Department of Life Sciences
SBASSE is pleased to announce that the new name for the Department of Biology will be the Department of Life Sciences.
Ushered by the discovery of genetic material that determines lifeforms, and the development of the "central dogma" of biology, biological sciences in the twenty-first century are radically different from a hundred years ago. For example, the biology of today forays deep down into molecular origins and is often propelled by formidable algorithms. The silico and the vivo have therefore blended into one unified whole.
Public health has also taken an altogether new meaning, especially in the past three years, be it through the hunt for the cure of diseases that are of a truly global import, or the processing of data related to the administration of health services to large populations.
Translational research promises to shrink the gap between benchtop and the patient's bed.
The rapidly increasing knowledge of exoplanets has also opened potential life habitats beyond our very own.
To keep up with these new trends, new skills are becoming central to the discipline of biology. These skills include paradigm shifts in how we think, how we compute, and how we predict. A case in point is the study of the brain itself, which is often hailed as the last unconquered frontier. The discipline requires a melding of neuroscience, cognitive psychology, anatomy and function linkages, radiological techniques for functional imaging and systems biology.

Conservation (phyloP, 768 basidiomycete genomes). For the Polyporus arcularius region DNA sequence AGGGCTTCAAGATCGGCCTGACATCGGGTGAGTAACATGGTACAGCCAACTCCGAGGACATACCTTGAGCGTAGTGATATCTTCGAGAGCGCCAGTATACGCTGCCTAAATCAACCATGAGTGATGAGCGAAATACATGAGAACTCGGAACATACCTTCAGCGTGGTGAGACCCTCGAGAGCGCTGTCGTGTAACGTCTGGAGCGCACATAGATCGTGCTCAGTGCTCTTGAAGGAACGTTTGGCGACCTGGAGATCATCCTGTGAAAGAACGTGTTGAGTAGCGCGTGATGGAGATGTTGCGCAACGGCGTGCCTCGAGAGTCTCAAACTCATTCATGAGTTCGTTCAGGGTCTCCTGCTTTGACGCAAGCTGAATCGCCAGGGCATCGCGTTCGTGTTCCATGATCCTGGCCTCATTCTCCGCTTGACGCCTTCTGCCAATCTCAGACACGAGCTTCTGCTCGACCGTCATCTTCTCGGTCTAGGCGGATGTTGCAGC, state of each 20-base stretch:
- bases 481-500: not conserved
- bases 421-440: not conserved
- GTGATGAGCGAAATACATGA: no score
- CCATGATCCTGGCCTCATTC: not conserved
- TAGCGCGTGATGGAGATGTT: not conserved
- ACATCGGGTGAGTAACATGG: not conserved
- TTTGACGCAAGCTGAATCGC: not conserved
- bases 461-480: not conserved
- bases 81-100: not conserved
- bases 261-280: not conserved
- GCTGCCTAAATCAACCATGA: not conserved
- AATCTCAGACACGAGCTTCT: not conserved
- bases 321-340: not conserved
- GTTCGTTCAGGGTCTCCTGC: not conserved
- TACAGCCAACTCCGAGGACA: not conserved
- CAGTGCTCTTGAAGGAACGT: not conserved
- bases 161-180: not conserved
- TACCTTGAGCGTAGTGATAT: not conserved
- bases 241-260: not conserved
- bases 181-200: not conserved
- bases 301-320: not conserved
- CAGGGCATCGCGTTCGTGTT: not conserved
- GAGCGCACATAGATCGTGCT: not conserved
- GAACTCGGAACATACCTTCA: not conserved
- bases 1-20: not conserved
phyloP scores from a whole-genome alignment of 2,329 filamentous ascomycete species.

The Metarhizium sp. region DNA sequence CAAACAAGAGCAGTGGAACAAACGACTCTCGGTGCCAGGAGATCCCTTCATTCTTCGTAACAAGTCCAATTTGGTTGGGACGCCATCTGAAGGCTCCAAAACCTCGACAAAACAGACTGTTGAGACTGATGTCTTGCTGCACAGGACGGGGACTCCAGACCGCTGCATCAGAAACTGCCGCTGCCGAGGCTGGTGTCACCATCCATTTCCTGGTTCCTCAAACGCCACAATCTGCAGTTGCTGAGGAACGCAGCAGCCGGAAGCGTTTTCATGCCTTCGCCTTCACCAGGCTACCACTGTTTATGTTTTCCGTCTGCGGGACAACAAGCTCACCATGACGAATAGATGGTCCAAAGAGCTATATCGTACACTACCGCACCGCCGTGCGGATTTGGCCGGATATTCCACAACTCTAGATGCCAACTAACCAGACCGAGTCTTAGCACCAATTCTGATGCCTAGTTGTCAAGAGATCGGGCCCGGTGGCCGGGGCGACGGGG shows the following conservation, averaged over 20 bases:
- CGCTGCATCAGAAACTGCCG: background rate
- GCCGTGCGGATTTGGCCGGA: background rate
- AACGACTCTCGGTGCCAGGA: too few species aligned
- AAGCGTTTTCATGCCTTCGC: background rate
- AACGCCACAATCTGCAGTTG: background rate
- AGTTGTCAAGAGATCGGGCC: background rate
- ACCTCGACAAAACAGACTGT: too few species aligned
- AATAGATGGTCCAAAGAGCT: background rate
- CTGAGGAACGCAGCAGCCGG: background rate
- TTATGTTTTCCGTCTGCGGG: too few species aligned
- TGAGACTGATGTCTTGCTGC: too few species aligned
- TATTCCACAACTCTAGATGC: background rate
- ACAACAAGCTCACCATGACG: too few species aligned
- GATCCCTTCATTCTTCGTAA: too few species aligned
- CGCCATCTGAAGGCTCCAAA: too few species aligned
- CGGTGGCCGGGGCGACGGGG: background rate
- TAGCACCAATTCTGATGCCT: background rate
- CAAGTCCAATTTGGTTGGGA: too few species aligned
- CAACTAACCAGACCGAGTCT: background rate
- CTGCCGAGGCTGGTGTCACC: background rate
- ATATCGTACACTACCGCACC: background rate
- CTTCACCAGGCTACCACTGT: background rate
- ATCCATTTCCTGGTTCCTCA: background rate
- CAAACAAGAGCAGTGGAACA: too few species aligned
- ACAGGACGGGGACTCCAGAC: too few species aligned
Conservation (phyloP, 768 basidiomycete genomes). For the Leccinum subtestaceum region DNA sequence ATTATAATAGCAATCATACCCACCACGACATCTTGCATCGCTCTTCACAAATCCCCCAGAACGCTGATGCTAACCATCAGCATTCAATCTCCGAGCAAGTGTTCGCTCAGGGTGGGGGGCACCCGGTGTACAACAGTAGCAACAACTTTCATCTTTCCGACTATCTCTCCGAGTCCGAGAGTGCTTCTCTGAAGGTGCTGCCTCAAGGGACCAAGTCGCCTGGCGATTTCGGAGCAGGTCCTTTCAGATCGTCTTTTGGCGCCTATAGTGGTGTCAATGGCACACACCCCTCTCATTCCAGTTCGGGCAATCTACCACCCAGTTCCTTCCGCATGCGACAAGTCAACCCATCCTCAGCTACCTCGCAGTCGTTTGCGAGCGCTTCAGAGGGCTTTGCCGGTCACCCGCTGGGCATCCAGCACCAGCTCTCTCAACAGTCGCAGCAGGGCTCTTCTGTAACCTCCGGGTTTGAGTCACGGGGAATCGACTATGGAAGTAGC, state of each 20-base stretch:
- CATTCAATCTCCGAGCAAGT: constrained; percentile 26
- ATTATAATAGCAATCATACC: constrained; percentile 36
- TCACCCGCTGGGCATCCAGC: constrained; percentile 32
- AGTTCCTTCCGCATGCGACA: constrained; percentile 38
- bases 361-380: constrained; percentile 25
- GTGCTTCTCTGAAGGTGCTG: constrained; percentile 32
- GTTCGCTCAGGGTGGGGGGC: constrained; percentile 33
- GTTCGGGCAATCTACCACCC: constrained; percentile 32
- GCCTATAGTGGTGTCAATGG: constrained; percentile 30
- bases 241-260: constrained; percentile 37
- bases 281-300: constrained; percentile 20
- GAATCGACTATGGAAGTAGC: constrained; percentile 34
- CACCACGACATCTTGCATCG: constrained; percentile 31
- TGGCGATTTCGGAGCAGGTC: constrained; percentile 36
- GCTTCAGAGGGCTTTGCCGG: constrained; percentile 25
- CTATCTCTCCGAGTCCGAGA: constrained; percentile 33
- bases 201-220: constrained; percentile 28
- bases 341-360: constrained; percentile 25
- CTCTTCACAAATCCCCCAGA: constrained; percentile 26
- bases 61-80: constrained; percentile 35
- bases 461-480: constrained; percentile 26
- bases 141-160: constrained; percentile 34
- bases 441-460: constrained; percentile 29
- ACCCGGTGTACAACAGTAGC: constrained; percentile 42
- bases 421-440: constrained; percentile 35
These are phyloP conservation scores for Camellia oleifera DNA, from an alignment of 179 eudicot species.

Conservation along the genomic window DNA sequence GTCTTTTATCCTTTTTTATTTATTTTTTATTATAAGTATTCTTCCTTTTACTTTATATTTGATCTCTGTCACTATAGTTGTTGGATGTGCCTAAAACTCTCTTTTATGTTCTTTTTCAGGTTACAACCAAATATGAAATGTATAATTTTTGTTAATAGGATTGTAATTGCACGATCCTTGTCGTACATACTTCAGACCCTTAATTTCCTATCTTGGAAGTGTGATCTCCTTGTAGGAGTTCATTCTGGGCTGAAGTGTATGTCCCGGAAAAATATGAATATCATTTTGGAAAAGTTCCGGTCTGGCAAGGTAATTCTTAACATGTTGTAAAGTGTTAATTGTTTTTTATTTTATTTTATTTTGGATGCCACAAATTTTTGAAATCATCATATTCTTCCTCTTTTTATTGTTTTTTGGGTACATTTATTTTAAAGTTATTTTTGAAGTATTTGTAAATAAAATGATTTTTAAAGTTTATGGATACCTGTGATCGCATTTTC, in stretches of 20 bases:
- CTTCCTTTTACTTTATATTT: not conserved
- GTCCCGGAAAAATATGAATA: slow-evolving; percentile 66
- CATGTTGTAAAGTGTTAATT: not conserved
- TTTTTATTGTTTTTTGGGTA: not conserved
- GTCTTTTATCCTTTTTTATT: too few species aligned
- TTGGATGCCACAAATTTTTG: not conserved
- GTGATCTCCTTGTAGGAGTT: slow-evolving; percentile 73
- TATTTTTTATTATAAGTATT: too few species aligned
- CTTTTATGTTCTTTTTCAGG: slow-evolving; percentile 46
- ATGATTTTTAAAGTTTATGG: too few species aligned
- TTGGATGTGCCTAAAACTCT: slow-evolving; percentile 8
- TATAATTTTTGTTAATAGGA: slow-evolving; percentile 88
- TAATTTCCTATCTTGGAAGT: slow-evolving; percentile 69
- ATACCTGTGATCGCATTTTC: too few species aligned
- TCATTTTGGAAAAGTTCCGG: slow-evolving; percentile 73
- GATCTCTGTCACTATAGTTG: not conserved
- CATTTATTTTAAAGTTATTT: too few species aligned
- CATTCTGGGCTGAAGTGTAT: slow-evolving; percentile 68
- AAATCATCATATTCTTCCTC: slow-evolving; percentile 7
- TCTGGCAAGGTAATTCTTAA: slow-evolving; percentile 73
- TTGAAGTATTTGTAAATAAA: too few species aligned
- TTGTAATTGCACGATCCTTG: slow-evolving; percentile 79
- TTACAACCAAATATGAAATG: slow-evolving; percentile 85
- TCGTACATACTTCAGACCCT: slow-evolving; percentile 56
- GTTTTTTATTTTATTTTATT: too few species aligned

In summary, starting from Galen's medicine, through Avicenna's treatise on Shifa, all the way up to Darwin's monumental idea of natural selection, Mendelian genetics, and Craig Venter's genomic revolution, we are now in a new world that studies life from the lens of systems, complex networks, instruments, noise, quantum information, and algorithms. The overall goal is to tackle disease, prolong life, and democratize modes of therapy.
All in all, we see a shift in the focus of biology from the encyclopedic collection of "facts" to exploration of "ideas", from the "petri dish" to the "algorithm", from the "flower petal" to the "forest", and from the "what" to the "why".
A new semantic reflects this shift in thinking.
I believe the name change from "biology" to "life sciences' adequately captures this revolutionary new mode of thinking, which we know that the Biology Department in the Syed Babar Ali School of Science and Engineering has proudly espoused in the past 14 years. With an increased emphasis on informatics, applied health, agriculture, plants, ecology, and the fusion of the old with the new, please join me in congratulating our biologists in becoming LUMS's and SBASSE's citizens under the new banner of life sciences.
Message from Dr. Muhammad Sabieh Anwar
(Professor of Physics and Dean, Syed Babar Ali School of Science and Engineering)